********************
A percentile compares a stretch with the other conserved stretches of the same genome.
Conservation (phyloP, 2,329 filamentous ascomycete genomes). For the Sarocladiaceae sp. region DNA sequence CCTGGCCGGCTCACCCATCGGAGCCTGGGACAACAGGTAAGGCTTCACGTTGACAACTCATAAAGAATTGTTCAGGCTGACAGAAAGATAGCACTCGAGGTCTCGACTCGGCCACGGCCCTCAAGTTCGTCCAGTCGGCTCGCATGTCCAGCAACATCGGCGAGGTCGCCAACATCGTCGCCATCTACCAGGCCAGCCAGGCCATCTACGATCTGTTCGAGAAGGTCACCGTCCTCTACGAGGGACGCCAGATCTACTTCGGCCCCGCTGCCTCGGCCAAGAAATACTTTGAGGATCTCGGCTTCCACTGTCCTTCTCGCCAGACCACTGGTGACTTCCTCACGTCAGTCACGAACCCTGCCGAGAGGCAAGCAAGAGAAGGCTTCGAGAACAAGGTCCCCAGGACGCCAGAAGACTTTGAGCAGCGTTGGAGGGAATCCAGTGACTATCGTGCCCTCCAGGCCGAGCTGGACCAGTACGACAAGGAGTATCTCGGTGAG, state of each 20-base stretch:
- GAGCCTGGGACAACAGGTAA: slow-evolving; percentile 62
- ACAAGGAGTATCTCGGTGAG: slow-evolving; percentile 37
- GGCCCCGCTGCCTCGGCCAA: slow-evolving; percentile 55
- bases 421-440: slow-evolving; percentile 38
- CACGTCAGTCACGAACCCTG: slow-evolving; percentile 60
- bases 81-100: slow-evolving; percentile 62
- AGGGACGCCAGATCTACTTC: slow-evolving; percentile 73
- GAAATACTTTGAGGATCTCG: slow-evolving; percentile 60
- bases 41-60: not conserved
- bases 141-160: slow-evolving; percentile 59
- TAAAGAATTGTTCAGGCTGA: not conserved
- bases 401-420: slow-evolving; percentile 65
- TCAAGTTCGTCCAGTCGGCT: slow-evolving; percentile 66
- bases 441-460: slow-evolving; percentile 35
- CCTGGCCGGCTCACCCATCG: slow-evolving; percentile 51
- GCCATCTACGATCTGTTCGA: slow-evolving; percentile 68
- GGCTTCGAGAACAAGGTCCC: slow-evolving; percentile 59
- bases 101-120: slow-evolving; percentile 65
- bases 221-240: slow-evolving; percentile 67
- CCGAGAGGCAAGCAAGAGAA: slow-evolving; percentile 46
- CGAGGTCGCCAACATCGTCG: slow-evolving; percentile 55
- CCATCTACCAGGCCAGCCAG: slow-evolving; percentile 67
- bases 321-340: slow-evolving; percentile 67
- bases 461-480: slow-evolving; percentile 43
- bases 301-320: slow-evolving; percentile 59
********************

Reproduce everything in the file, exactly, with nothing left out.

A percentile compares a stretch with the other conserved stretches of the same genome.
Conservation (phyloP, 2,329 filamentous ascomycete genomes). For the Sarocladiaceae sp. region DNA sequence CCTGGCCGGCTCACCCATCGGAGCCTGGGACAACAGGTAAGGCTTCACGTTGACAACTCATAAAGAATTGTTCAGGCTGACAGAAAGATAGCACTCGAGGTCTCGACTCGGCCACGGCCCTCAAGTTCGTCCAGTCGGCTCGCATGTCCAGCAACATCGGCGAGGTCGCCAACATCGTCGCCATCTACCAGGCCAGCCAGGCCATCTACGATCTGTTCGAGAAGGTCACCGTCCTCTACGAGGGACGCCAGATCTACTTCGGCCCCGCTGCCTCGGCCAAGAAATACTTTGAGGATCTCGGCTTCCACTGTCCTTCTCGCCAGACCACTGGTGACTTCCTCACGTCAGTCACGAACCCTGCCGAGAGGCAAGCAAGAGAAGGCTTCGAGAACAAGGTCCCCAGGACGCCAGAAGACTTTGAGCAGCGTTGGAGGGAATCCAGTGACTATCGTGCCCTCCAGGCCGAGCTGGACCAGTACGACAAGGAGTATCTCGGTGAG, state of each 20-base stretch:
- GAGCCTGGGACAACAGGTAA: slow-evolving; percentile 62
- ACAAGGAGTATCTCGGTGAG: slow-evolving; percentile 37
- GGCCCCGCTGCCTCGGCCAA: slow-evolving; percentile 55
- bases 421-440: slow-evolving; percentile 38
- CACGTCAGTCACGAACCCTG: slow-evolving; percentile 60
- bases 81-100: slow-evolving; percentile 62
- AGGGACGCCAGATCTACTTC: slow-evolving; percentile 73
- GAAATACTTTGAGGATCTCG: slow-evolving; percentile 60
- bases 41-60: not conserved
- bases 141-160: slow-evolving; percentile 59
- TAAAGAATTGTTCAGGCTGA: not conserved
- bases 401-420: slow-evolving; percentile 65
- TCAAGTTCGTCCAGTCGGCT: slow-evolving; percentile 66
- bases 441-460: slow-evolving; percentile 35
- CCTGGCCGGCTCACCCATCG: slow-evolving; percentile 51
- GCCATCTACGATCTGTTCGA: slow-evolving; percentile 68
- GGCTTCGAGAACAAGGTCCC: slow-evolving; percentile 59
- bases 101-120: slow-evolving; percentile 65
- bases 221-240: slow-evolving; percentile 67
- CCGAGAGGCAAGCAAGAGAA: slow-evolving; percentile 46
- CGAGGTCGCCAACATCGTCG: slow-evolving; percentile 55
- CCATCTACCAGGCCAGCCAG: slow-evolving; percentile 67
- bases 321-340: slow-evolving; percentile 67
- bases 461-480: slow-evolving; percentile 43
- bases 301-320: slow-evolving; percentile 59